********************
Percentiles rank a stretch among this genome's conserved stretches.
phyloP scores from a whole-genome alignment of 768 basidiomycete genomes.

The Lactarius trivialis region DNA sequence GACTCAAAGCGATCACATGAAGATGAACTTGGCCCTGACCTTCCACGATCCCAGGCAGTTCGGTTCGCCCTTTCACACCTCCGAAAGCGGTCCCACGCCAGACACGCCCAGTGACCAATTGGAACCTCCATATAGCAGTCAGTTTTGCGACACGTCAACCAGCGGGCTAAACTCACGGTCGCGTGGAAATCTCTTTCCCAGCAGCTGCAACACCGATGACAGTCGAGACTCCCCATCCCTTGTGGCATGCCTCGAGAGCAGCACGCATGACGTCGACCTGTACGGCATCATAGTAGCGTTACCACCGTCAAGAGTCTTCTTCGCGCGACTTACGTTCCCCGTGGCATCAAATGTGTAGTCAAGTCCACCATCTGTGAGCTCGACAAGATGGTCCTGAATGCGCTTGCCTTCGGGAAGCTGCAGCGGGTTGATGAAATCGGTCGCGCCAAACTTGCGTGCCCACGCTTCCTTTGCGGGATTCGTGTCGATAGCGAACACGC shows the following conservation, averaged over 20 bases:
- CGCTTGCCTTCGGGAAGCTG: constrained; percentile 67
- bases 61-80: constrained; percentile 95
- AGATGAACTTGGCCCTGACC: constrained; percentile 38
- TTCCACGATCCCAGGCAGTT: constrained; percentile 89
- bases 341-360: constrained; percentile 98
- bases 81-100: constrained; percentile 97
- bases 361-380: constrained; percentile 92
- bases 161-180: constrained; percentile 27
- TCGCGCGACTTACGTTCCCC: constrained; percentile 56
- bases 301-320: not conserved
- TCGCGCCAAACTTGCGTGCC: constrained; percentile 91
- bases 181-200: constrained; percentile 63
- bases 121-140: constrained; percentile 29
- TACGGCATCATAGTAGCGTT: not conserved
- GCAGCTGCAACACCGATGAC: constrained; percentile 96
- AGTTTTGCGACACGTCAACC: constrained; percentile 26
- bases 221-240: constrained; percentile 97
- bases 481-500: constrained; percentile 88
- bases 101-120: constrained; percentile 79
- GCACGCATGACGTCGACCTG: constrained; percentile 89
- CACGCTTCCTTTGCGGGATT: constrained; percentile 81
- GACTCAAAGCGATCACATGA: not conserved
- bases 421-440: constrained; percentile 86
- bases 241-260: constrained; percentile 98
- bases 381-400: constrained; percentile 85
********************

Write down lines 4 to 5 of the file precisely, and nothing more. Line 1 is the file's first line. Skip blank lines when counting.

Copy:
- CGCTTGCCTTCGGGAAGCTG: constrained; percentile 67
- bases 61-80: constrained; percentile 95